Black-and-white also manages to abstract the image, and blur the perception of the characters’ physical appearance. Clare (Ruth Negga) has been passing as a white woman for decades; Irene (Thompson) has tried it, and is both seduced and repulsed by Clare’s behavior. Hall blows out the image so that the women’s skin tones are never stable. As Hall put it, “black-and-white isn’t actually black-and-white. It’s thousands of shades of gray, just like everything else.”

Photo: ©Searchlight Pictures

Anderson is well versed in using Academy ratio from his experience on his previous live-action feature, The Grand Budapest Hotel, and his approach to the frame in The French Dispatch doesn’t alter much from the earlier movie. What he adds to it is by using black-and-white as his base palette, and then switching to color as a tool of emphasis.

The French Dispatch tells several stories set in a fantastical, New Yorker-inspired France, and a couple of them are specifically about artistic pleasure making the world a more exciting place. Much like The Wizard of Oz, the sudden injections of color into Anderson’s stories bring the sensations of experiencing a beautiful painting—or of enjoying a transcendent meal—to thrilling life. The black-and-white moments are drab reality, allowing for color to be glorious, ecstatic truth.

Even though all three filmmakers had different goals, the ways in which Snyder uses black-and-white and the square aspect ratio almost as an afterthought in “Justice is Gray”, while Hall incorporates both into every storytelling decision in Passing, are striking. Anderson, meanwhile, uses black-and-white as the next piece of his elaborate stylistic puzzle to help make his color shots even more breathtaking, and thus more Anderson-esque.

But then again, as one side of the Snyder Cut flame wars so forcefully argued, perhaps we shouldn’t be surprised by Snyder’s dullness. Hall’s achievement, however, is as surprising as we are likely to get from a Netflix movie this year. Anderson bending stylistic choices to his own eccentric will is as predictable as the weather. Will their use of square, black-and-white imagery become more commonplace in Hollywood? Probably not, but it’s exciting to see it being added to the menu of options.

Evan Davis is a writer living in New York City. Follow him on Twitter @EvanDavisSports

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Sports world reacts to John Madden’s death




Sports world reacts to John Madden’s death

Legendary NFL coach and broadcaster John Madden died Tuesday morning at 85, the NFL announced. News of the football icon’s passing hit Twitter on Tuesday evening, and athletes, coaches and broadcasters from across the sports world reacted.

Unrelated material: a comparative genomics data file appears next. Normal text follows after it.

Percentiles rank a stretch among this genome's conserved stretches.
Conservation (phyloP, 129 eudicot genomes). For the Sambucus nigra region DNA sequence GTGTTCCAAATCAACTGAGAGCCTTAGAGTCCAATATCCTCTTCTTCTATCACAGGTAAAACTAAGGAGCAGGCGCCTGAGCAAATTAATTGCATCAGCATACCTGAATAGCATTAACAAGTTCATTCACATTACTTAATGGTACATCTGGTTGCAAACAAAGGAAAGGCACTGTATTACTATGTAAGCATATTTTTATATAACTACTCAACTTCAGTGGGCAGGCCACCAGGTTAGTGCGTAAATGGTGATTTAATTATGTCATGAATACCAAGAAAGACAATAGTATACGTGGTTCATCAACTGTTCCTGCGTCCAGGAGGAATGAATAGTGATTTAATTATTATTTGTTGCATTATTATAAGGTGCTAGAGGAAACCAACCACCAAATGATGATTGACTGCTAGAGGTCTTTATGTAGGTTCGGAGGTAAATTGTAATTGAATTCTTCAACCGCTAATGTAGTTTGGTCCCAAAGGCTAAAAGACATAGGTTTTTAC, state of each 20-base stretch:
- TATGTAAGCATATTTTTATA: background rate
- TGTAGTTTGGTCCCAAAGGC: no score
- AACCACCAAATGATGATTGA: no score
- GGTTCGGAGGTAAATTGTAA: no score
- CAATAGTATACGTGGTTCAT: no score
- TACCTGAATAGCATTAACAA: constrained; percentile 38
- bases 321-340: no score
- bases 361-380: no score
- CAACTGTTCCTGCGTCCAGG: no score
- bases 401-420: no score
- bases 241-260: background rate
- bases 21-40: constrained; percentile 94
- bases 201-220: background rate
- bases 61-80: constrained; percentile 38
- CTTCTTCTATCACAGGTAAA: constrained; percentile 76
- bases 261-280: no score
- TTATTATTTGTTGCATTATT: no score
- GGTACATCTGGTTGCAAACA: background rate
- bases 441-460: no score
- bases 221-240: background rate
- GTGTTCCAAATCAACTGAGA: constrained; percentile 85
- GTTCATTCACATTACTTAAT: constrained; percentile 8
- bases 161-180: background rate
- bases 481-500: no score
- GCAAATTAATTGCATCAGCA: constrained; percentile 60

Fellow broadcasting legend Dick Vitale, who is currently battling cancer, called Madden “the greatest analyst of all time of any sport” in his Twitter tribute.

Former Yankees pitcher and notable Raiders fan CC Sabathia said “your legacy will live forever.” Madden coached the then-Oakland Raiders from 1969-78, a couple of years before Sabathia, a Vallejo, California native, was born. Lakers star LeBron James had similar words about Madden’s lasting legacy, adding an infinity emoji.

Former tennis star and social justice activist Billie Jean King recalled meeting Madden as a “privilege.”

Radio voice of the Rangers Kenny Albert, a five-sport broadcaster who’s been with FOX Sports since its inception in 1994, shared a photo circa 26 years ago to remember Madden.

ESPN’s Bomani Jones took a bit of a shot at current color commentators, noting that Madden “set an unreachable standard.”

Frank Caliendo, who’s made a career out of impersonations, including one for Madden, said he was surprised how emotional he felt.

Several football players, and others, including Saints running back Mark Ingram II and former Cowboys receiver Dez Bryant, credited Madden with being part of the reason why they love football.

Rams wide receiver and NFL MVP contender Cooper Kupp quote the late coach in his tribute: “The road to Easy Street goes through the sewer.”

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Miles McBride’s Knicks role will lessen with Kemba Walker’s resurgence




Miles McBride’s Knicks role will lessen with Kemba Walker’s resurgence

MINNEAPOLIS — The Knicks got back another body in rookie point guard Miles McBride, who was cleared from protocols Tuesday and rejoined the team in Minnesota.